Interviewing Lorraine Loots from 365 Paintings for Ants
Early morning I wait for Lorraine Loots at Arnold’s in Kloof Street. I’m highly excited to interview the artist and designer whom I had followed throughout 2013 with her inspiring miniature watercolour painting project 365 Paintings for Ants.
When she arrives we order coffee and I ask her questions regarding her work, recent exhibition, life and thoughts on Cape Town World Design Capital 2014.
Where did 365 Paintings and Postcards for Ants start?
Ironically, it’s a project that I started because I didn’t want to be an artist anymore.
In order to remain productive as an artist I planned on spending an hour a day in my normal life just being creative and the only thing I could finish in that space of time was a miniature painting. Everything just stemmed from that idea. It started out as a very personal challenge, which soon snowballed from there.
What exactly are you painting?
In the first year of 365 Paintings for Ants I was just painting things from my everyday life. Soon people wanted to book dates for birthdays, anniversaries and special occasions and with that they wanted to know whether they could suggest the subject matter.
I always asked that they give me a number of suggestions, to avoid the paintings becoming purely commission-based. In the case that someone had a very specific idea of what they wanted, and it was too personal for the scope of the project, I would do it outside the series as a commission.
I ended up doing about 40 commissions last year on top of the 365 miniatures for the project.
Postcards for Ants was something that I wanted to do in correlation with Cape Town being named the World Design Capital this year. I wanted to embrace and celebrate that fact as well as all the other positive things that have been happening in and around Cape Town.
Tell us about the journey up to 365 Paintings and Postcards for Ants?
It’s a long journey [Lorraine laughs].
I quit my job two years ago and threw myself into as many things as possible. Still, I wasn’t really generating a good income and I was hardly getting by. So one of my friends suggested doing a business course at UCT graduate school of business. The course is specifically for artists, musicians and creative people and it teaches you all the things you need to know about turning your art into a business. It taught us about taxes and invoicing and negotiating and all the boring things to do with business.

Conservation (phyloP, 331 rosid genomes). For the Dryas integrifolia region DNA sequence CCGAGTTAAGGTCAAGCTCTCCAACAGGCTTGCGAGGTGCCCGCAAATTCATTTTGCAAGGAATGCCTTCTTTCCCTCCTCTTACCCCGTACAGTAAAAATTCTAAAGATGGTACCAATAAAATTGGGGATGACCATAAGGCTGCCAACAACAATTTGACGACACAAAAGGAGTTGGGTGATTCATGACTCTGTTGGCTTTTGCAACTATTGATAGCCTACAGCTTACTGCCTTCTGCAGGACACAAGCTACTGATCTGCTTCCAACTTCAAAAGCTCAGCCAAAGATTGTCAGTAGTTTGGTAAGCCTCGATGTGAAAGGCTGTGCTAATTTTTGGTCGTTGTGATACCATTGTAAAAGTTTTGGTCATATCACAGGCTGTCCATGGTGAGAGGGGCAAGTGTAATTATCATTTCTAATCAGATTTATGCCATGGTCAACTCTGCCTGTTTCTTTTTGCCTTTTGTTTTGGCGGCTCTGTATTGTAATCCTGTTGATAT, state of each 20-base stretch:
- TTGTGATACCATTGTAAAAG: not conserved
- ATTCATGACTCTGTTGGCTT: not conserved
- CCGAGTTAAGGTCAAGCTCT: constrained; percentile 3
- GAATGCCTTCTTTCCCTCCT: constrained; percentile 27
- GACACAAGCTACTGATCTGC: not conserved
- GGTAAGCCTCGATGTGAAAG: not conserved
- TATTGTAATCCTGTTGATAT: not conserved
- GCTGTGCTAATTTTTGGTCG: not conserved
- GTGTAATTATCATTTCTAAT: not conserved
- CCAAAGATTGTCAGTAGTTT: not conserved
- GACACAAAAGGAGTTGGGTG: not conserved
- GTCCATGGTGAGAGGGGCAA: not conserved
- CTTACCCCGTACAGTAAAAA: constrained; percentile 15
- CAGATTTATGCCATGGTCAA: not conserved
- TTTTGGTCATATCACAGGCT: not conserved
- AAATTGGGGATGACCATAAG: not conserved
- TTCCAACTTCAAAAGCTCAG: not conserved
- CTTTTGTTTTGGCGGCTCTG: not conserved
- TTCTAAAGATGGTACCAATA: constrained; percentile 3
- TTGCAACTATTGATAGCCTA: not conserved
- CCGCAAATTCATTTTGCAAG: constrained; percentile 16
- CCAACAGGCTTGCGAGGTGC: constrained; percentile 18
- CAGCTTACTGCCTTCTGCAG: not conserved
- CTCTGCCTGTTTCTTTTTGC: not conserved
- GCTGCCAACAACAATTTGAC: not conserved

By the end of the course I had actually decided that I didn’t want to be an artist anymore.
However, my lecturer still encouraged me to do the final pitch needed in order to get my diploma. That final pitch is how 365 Paintings for Ants came about.
Tell us about your recent solo-exhibition.
The whole concept of 365 Paintings for Ants started as an exhibition. In my mind I needed to have a big end goal and a long time building up towards it. It was actually more of a fantasy to have a solo exhibition as it normally takes years to achieve that.
Yet I started with the idea of having a solo exhibition and thought that if I did something consistently for a year I would surely be able to produce a body of work that would be substantial.
By much luck and good fortune, I was able to find an amazing gallery that was willing to exhibit a sold-out show just so that people could see what it looked like. It didn’t need to be up for a month, it only needed a week.
How was it received?
Incredibly well. I initially thought that only the people who had bought paintings would come to see their own paintings in the context of the project, but then people brought their friends and curiosity lured others in to see what was going on. On First Thursdays I had my closing night and there were just hundreds of people coming through and finding the project for the first time.
So it was very successful and also highly overwhelming [Lorraine beams].
So how does it make you feel knowing that every painting was sold out before your exhibition?
Do you have a favourite?
That’s the worst question I get asked. Yes, but I have a few. I really liked the super moon that I did… and the earth… and the galaxy. But I am keeping two other ones. The 1st of May, which is a portrait of Mark in Thailand painted on the day we started dating 4 years ago. The 2nd is of Steenbras dam, or Alaska as we call it. Let’s just say it represents what is to come.
What have you learned through your experience?
That you can pretty much come up with any crazy idea that you want to, and if you break it up into manageable pieces and you’re consistent about your productivity then you will achieve it.
I believe it happens by default.
Why watercolour paint?
I had a cheap little set of watercolour paint that I would always just pack into my bag. We were in the Cederberg Mountains for New Years and it was completely remote, with no electricity or anything. So I just threw a whole lot of things in a bag in case I wanted to start the project because up until the 1st of January 2013 I still wasn’t sure whether I was going to do it, yet I found some time and did the first painting with what I had.
When was your very first watercolour painting?
It must have been at Varsity.
How did you get into miniature painting?
A jewellery designer friend asked me to paint images for some of her pendants.
Has this now become a full time venture?
Yes. I actually need to start employing people to help me with all my admin!
What does a normal Lorraine Loots day look like?
I wake up at 07:00 and start work at about 08:00.
That would be me at my laptop responding to clients and followers on all the different platforms I use, namely emails, Instagram, Facebook, Twitter, Tumblr and even Whatsapp.
This takes a lot of time.